Let us retrace our journey. In level 1, having taken every day human interactions onto the blockchain, we have removed the need for value-eating corporations. In level 2, by taking all government operations onto the blockchain, we have removed much of corruption, opaque governance and organised criminality. In reaching level 2 we have already become a species used to the decentralised mindset, so level 3 is where we bring it all together to a point of complete convergence. Here, we eradicate borders of all forms and become a true global society.
This begins by the increasing interaction of people on the blockchain, where national and bureaucratic borders are technologically rendered obsolete. Much of this is already in place because of the internet. Morals, values, ethics, laws and cultural practices are already being transported from one place to another, so the push for decriminalisation of homosexuality in one nation, for example, makes the push in another nation one step easier. Prior to attaining level 3, we would all live in a world where our leaders are completely committed to our desires and not compromised to the interests of larger players. This facilitates a greater control for us over the state of affairs- we would be able to pass the environmental legislations we want, succeed in decriminalisation efforts for things that should be legal, and overall have our governments operate exactly as we want them to.
This thus means that the people of India, for example, would actually be able to disallow their government from trading with Saudi Arabia until the latter caught up with the rest of the world in terms of gender and sexuality laws. Note that for this we only need the Indian government to be blockchained. The act would work even if Saudi Arabia remained the monarchy it is. But remembering that we are anyway in speculative territory inclined for the ideal state, it is not hard to imagine that eventually a blockchain world would mean even the democratisation of Saudi Arabia, monarchy or not.
Level 3 of blockchain world is thus one where the human species can universalise its laws and ethics. It is the one world and one government of science fiction imaginations.
By rendering corporations obsolete we removed the ways in which our governments could be compromised and we ourselves could be exploited. By blockchaining the governments we took power into our hands and removed corruption of all forms. By spreading this across the globe we then become one people in the truest sense. Our collective will drives our fate, and leaders that deny climate change, push religious divisions, subvert democratic freedoms, curtail gender and sexual liberties, or compromise public welfare to corporate interest will have no place in the system. Again, it bears disclaiming that these are utopian speculations on blockchain, but this does not mean that they are impossible. All these levels of blockchain can indeed be realised, and successively they take us to civilisation 2.0- freer and more democratic than anything that has preceded it. And in the future eventuality that we become an inter-planetary species, or encounter an alien one, we could upgrade to a level 4 blockchain world.
I’ve consciously avoided in all of the above any mention of cryptocurrencies and tokens, for the point can be made regarding blockchain alone. But if we understand the nature of decentralised systems, we must realise that there must be an incentive for these systems to be maintained.
I would dedicate the resources of my computer to maintaining, say, a consumer blockchain, only if that gives me something in return. This is where cryptocurrencies and tokens come in- for they are a mathematically valid method of incentivisation.
Think of the milk-on-the-blockchain scenario we created earlier. Individuals who maintain that ecosystem could get discount tokens for their milk, or milk sellers that link with the suppliers could get discount tokens on shipping. Either way, cryptographically validated methods to transfer value will be an essential part of blockchain. Therefore, while it is true that the real potential lies in blockchain technology itself, not cryptocurrencies, the two are inextricably linked and the spread of one automatically means the spread of another.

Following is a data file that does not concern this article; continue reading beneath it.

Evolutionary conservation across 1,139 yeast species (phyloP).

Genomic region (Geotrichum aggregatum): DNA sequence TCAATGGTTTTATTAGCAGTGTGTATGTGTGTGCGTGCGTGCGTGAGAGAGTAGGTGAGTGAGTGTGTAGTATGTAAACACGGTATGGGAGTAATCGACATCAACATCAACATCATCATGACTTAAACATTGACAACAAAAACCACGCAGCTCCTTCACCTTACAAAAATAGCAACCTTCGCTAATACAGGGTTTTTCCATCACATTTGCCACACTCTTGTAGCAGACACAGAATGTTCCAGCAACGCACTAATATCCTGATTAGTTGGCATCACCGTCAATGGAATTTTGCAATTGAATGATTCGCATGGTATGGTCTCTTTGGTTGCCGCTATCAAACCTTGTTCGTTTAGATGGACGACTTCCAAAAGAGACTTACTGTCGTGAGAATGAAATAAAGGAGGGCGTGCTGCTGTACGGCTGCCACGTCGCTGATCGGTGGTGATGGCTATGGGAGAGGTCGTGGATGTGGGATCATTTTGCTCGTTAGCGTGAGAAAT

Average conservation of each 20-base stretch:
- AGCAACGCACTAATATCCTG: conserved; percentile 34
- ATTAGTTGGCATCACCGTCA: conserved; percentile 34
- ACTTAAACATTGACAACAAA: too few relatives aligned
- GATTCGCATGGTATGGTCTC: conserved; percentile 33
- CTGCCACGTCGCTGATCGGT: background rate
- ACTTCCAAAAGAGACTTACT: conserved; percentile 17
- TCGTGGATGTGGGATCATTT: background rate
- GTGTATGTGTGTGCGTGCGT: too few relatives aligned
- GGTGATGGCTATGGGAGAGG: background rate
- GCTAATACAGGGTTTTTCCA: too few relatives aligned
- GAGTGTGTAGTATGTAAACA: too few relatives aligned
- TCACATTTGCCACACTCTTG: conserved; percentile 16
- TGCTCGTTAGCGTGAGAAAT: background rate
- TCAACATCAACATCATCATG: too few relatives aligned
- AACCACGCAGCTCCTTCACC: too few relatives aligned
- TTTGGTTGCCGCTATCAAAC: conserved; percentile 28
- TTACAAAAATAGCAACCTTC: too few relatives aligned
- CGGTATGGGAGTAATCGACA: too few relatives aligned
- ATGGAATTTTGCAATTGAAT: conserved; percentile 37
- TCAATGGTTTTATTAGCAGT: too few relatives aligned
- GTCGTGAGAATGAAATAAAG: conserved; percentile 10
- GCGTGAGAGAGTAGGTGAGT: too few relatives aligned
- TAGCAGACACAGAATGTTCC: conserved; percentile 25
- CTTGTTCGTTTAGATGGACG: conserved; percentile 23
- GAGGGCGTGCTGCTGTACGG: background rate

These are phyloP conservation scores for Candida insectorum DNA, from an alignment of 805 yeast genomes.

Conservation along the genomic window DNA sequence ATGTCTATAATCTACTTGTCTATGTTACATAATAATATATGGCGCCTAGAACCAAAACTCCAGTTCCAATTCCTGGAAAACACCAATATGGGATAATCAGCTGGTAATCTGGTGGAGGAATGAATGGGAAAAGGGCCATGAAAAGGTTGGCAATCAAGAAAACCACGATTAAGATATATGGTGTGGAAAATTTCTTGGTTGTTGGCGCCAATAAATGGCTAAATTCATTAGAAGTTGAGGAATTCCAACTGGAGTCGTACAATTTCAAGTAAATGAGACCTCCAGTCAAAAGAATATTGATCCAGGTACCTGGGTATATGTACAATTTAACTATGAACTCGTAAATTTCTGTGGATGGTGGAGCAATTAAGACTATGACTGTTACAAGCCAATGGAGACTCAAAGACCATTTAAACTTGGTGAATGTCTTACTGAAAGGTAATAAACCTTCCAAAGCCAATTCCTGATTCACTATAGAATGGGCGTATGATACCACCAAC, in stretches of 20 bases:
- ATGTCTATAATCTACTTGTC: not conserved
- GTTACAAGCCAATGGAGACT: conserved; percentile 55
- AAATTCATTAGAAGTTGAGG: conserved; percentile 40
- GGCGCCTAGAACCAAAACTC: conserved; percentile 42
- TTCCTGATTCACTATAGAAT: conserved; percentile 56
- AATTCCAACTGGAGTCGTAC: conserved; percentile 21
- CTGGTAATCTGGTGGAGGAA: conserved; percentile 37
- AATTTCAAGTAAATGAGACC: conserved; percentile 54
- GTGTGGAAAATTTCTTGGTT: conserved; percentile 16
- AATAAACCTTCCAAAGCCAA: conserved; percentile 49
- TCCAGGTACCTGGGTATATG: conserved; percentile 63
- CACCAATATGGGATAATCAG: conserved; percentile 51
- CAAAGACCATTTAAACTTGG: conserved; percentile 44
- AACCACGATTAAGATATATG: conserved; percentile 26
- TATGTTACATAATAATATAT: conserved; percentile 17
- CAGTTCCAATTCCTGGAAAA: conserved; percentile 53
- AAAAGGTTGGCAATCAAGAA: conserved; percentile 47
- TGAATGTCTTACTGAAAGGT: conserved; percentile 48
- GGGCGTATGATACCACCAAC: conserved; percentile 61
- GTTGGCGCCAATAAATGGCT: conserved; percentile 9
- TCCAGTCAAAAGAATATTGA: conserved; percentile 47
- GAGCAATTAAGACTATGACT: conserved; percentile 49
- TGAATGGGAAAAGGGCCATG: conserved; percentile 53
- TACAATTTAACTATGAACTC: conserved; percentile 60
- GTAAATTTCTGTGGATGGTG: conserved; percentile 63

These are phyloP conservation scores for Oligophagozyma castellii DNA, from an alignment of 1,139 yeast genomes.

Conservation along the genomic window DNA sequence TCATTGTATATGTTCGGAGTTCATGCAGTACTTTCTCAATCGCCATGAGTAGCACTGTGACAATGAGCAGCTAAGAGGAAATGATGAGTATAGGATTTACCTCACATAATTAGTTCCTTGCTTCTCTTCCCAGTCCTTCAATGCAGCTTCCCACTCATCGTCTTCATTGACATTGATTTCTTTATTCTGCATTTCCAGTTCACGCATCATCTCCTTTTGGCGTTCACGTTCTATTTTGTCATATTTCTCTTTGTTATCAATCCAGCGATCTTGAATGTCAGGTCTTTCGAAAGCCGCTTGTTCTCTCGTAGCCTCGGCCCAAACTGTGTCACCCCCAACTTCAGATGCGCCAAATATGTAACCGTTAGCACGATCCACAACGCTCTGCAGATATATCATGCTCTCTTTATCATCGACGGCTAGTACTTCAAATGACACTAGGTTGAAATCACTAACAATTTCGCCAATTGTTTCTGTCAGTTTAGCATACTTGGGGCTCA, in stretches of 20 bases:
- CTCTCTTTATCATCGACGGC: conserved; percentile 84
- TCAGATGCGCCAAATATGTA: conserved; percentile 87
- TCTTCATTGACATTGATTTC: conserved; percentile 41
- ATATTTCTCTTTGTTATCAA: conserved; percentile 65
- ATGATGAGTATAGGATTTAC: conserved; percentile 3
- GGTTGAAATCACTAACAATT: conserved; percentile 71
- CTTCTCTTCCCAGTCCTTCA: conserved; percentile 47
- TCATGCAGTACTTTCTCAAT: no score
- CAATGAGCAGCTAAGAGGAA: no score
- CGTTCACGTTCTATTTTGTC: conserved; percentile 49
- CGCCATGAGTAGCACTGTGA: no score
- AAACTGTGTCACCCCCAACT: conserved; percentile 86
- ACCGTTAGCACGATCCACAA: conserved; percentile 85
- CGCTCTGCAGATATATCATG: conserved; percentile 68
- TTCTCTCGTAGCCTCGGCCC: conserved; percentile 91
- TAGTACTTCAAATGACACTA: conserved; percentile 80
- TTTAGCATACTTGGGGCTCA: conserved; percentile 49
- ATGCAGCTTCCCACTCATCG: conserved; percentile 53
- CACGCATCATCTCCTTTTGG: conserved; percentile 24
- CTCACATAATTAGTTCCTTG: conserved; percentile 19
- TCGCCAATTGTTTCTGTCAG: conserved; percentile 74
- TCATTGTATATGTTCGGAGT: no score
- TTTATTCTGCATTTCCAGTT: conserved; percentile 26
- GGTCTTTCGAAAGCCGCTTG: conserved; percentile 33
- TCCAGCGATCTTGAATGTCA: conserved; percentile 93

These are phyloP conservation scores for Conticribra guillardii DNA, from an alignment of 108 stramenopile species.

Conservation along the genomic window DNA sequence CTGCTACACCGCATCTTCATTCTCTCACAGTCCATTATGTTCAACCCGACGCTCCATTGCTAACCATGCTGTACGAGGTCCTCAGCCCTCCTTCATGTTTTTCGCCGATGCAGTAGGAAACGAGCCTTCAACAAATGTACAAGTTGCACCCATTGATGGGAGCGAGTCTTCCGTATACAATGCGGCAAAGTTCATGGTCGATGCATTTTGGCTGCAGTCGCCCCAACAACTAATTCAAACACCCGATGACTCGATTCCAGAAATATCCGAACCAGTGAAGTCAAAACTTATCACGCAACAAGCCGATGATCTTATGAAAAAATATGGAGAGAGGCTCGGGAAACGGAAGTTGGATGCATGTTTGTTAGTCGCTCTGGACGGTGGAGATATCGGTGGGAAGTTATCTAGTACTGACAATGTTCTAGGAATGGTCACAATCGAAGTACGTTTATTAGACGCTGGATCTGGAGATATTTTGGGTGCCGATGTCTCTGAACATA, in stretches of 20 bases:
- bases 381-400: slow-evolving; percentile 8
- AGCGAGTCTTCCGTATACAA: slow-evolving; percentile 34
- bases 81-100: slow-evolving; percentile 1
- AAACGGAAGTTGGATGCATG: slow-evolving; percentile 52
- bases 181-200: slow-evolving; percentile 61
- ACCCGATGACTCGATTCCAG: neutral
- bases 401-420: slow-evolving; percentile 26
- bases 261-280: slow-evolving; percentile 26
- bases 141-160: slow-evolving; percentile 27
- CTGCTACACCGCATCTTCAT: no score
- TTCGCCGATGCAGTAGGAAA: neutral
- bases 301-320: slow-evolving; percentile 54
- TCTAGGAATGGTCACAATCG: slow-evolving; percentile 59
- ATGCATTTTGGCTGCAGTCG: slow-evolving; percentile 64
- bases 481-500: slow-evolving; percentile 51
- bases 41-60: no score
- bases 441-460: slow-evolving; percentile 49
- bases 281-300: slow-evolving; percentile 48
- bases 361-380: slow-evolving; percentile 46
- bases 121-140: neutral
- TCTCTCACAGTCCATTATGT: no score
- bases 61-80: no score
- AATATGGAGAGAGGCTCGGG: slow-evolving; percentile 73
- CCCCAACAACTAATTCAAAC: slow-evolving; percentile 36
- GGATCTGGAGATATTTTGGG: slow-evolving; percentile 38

And this helps us imagine level 4 of blockchain world. In a scenario of alien encounter, it is absurd to imagine that the aliens would be interested in understanding our economic and financial models, or find any value in the fiat currencies of today. The same is true for how we might look at their economics. But a cryptographically valid method is essentially a mathematical method, and since mathematics is a universal language it might be the only way for us to exchange value with an alien species. Even without aliens, an inter-planetary human society will find more value in cryptographically validated forms of value. Planetary colonies will give little importance to national fiat currencies, and will hesitate from adopting metal-backed standards if the presence of these metals on different colonies will be highly variant.
This has brought us to the very far reaches of wild speculation on blockchain, so it is as good a time as any to wrap things up. In this article we have engaged in an exercise of pure speculation, one that imagines how blockchain can be embedded into society in successive levels. Doing so, at its core, facilitates two things- 1) the interaction of individuals without the need for trusted third parties, and 2) complete and profound transparency in governance. While this may sound simple, it requires immense momentum from the public itself, and an assumption of personal responsibility in many affairs. Further, it will face intense resistance from all power structures existing today- from corporations and financial institutions to our own political leaders democratically elected or otherwise. But a small push can create a large wave, so attaining even level 1 can mean an unstoppable progression towards level 3- where blockchain carries the potential to create homo sapiens globalis, a one-world species with universalised laws, ethics and governance conditions. And since all of this will be based on a way of co-operation we have never conducted before, decentralised, it would be the emergence of civilisation 2.0.
What the Sumerian farmers would have given for granaries-on-the-blockchain!